To the untrained eye or to a person who is not sensitive to the horse's experience this could seem like a very dramatic and beautiful moment.
To the sensitive horse lover this is atrocious. The bit is even underneath the tongue creating even more intense direct painful pressure on the bars of the mouth.
Why hasn't tack evolved that much over the years? Bits have been the same for 100's of years.
Sure they have gone from rusty and jagged to smooth and shiny for the most part. But can they really be comfortable?
Really, the only thing you need to do to answer that question is to press a piece of metal into your own gums.
To know the irritation and pain horses endure because of bits one need only watch a horse's mouth closely after a bridle is put on.
To know the damage bits do to the mouths of horses one can look up numerous case studies compiled by vets documenting the pressure points, bruising, tearing of soft tissue as well as the more permanent changes made to the bone and teeth over time.
This doesn't even address the pain that radiates from that area to the TMJ, poll, spine, and emotional mind.
As a horse trainer one of the first things I do when I'm retraining a horse who has behavioral problems, is to look at how all of the tack interacts with the horse's body. Making sure that it is not causing the horse pain. Often I have found that there is an ill fitting saddle or a pinching bit. The pain (as you need only use your imagination to understand) inside of the mouth is much more of a sharp pain than pain from pressure on the outside of the body. This sharpness causes them to act quickly and irrationally. When something hurts a horse their reaction is to run from it or otherwise try to rid themselves of the pain (i.e. bucking, bolting, rearing, etc) If they are unable to get away from the unreasonable situation they either go to the "Horsey Darkside" where they run, run into things, flip over, or otherwise "lose it". I believe I would do the same or worse if I was in their position. The other very sad option that happens is they learn to "tune out" or in other words disassociate mentally to avoid being in the present fully experiencing this pain.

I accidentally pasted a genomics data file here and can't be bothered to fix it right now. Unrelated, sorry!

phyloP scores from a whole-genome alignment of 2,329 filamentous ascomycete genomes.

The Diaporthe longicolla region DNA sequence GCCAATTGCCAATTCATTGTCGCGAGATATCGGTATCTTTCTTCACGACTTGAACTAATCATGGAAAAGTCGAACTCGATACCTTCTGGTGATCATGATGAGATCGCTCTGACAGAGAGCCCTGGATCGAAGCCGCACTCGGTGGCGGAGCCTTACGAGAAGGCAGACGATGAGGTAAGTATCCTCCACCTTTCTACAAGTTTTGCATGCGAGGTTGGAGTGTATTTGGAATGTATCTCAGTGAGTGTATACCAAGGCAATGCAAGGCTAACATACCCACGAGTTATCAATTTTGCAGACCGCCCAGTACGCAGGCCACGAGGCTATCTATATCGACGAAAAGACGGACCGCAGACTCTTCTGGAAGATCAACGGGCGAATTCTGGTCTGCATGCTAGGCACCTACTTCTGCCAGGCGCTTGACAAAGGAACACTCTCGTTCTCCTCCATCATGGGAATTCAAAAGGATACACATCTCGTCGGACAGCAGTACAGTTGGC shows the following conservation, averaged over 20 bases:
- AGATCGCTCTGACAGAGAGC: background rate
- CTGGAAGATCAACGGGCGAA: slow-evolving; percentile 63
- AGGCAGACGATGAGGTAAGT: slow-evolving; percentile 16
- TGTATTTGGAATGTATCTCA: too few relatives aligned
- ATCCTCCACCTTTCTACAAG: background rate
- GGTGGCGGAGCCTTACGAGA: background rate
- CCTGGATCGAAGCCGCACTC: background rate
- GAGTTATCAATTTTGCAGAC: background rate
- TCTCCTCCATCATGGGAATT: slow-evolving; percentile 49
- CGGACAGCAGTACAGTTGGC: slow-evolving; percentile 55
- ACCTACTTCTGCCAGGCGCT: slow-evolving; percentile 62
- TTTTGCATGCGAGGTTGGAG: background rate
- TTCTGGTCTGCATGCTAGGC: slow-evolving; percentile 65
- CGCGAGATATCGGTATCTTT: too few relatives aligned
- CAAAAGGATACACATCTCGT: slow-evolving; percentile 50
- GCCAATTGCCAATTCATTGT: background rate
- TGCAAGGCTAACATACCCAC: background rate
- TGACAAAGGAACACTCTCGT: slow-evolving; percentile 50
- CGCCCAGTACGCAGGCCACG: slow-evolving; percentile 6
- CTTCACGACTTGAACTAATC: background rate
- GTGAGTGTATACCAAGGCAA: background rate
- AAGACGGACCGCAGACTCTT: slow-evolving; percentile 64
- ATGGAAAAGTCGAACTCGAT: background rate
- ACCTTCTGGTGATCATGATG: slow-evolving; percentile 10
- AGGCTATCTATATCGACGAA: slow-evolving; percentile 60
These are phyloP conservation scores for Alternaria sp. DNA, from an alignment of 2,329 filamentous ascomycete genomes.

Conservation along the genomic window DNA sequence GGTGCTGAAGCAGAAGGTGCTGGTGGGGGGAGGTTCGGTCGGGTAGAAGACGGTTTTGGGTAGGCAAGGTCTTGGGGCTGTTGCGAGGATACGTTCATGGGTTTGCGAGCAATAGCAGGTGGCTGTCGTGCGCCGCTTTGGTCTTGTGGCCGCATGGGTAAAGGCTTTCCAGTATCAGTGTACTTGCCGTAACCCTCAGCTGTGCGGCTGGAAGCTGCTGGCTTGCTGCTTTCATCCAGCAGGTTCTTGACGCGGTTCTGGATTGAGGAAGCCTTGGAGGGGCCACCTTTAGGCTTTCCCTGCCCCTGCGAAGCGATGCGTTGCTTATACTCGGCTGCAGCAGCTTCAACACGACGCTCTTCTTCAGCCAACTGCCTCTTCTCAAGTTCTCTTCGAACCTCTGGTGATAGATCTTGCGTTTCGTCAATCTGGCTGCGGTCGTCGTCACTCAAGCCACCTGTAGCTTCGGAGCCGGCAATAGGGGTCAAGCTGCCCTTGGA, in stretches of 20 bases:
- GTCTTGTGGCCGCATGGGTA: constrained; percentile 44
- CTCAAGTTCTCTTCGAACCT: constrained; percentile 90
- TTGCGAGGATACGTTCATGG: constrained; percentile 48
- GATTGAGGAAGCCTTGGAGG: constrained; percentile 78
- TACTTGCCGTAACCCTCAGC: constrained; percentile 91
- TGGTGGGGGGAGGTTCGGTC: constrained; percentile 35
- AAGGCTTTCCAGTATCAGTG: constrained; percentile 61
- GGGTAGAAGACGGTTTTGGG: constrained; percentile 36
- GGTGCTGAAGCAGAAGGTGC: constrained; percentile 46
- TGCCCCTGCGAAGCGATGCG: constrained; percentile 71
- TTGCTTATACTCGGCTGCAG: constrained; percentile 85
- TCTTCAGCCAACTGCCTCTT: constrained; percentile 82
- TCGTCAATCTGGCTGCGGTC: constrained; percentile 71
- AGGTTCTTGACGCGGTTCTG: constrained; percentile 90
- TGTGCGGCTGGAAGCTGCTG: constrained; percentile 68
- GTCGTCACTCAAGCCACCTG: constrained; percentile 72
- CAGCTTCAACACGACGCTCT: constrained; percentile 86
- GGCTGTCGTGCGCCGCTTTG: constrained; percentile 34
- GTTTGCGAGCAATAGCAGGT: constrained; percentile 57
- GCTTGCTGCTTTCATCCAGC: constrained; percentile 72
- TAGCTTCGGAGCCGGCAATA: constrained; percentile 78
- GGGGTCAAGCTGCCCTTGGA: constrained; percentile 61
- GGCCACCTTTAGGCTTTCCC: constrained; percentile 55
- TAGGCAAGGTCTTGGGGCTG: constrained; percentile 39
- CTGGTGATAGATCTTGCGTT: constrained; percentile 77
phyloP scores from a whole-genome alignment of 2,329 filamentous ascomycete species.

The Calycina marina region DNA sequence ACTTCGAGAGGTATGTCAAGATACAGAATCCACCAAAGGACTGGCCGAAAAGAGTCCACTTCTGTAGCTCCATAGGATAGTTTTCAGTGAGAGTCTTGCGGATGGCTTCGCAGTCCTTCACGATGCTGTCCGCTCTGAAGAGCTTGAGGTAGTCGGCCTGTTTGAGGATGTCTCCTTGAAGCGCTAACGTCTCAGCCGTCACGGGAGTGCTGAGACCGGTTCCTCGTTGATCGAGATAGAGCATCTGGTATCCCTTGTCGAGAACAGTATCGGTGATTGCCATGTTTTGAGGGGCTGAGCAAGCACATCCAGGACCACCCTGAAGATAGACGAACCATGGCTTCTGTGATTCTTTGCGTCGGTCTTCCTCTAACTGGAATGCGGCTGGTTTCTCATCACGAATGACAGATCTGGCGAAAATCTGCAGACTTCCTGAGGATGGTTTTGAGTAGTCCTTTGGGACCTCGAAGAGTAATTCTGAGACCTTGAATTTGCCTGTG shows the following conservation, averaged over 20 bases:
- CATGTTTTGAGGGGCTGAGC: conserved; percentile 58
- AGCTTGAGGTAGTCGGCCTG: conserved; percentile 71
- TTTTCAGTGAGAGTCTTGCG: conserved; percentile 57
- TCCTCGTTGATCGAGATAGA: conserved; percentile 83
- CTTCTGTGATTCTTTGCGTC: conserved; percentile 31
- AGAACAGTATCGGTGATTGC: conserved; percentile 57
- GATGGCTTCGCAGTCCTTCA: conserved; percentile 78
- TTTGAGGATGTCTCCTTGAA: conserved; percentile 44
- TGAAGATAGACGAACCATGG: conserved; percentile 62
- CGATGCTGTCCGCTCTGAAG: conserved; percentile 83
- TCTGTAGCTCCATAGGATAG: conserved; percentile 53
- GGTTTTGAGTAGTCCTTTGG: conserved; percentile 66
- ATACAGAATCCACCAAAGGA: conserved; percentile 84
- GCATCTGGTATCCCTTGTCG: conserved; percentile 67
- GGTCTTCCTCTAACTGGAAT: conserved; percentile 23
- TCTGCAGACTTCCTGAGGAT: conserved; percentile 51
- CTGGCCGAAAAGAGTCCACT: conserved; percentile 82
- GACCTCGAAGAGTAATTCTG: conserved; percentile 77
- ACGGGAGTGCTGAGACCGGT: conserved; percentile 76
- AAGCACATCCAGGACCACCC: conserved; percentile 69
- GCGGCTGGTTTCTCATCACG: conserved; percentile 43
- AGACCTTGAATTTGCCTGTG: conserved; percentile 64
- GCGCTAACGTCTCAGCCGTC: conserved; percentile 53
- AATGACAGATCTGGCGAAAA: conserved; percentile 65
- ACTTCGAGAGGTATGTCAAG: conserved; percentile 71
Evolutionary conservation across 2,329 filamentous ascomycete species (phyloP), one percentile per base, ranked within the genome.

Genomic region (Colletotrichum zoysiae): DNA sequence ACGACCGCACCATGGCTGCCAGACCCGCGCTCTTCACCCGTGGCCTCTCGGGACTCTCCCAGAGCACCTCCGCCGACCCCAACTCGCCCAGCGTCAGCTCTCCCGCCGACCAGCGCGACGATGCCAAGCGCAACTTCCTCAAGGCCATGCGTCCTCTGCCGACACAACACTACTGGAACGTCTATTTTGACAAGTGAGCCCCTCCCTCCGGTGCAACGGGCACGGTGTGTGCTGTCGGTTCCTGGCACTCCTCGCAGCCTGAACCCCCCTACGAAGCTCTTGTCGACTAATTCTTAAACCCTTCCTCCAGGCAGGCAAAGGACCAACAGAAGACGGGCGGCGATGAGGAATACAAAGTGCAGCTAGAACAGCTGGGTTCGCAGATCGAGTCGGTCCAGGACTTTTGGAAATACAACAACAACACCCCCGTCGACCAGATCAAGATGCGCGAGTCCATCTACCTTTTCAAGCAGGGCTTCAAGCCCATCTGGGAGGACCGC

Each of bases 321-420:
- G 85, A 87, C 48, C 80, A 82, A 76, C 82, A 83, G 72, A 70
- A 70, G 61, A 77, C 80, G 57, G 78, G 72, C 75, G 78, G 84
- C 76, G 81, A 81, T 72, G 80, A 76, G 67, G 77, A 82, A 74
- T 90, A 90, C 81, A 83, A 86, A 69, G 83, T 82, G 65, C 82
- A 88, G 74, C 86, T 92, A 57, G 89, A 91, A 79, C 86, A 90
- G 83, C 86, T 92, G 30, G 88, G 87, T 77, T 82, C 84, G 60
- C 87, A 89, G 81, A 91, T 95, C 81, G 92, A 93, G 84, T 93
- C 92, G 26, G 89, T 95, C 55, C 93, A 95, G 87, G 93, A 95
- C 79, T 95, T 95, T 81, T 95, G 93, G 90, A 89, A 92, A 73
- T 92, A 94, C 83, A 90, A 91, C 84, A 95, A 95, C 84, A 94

Horses don't get to have say in what happens to their bodies unless they act out and then they are usually reprimanded. Listen to them whisper so they don't have to scream. You see the horse is actually the one whispering. We need to be horse listeners.
Another important thing I should mention is that often the owner of the horse has an intuition about how their horse feels in relation to their tack and it gets canceled out by the opinion of a trainer or other equine professional who supposedly knows more. The reality is that this "professional" is often spouting outdated information that someone else told them when they themselves were being trained years before. In most cases this person was also just passing on information before that without really investigating and thinking about it so the systems might evolve.
Here's and example: I recently spoke to a woman who's horse had cracked a tooth which then had to be extracted. Later another tooth on the opposite side of the mandible was cracked. The things this woman was being told by her vet were canceling out her knowledge as an Registered Nurse and disempowering her thoughts about how to help her horse. When in fact her information, because she works with humans, is far more advanced.
Example: I have even spoken to an equine dentist that didn't believe that sugar in feed can create an environment where cavities can occur. Of course human dentists are aware of this.
In addition to being a horse trainer/riding instructor I have worked for years as a surgical assistant in human dentistry.
It is my hope that people can be a voice for their beloved equine friend and use the powers of assertion, research, common sense, and physical empathy to be their advocate. #betheirvoice
Inge C Halliday-Horse Trainer/Riding Instructor
For humane tack options visit our new online boutique: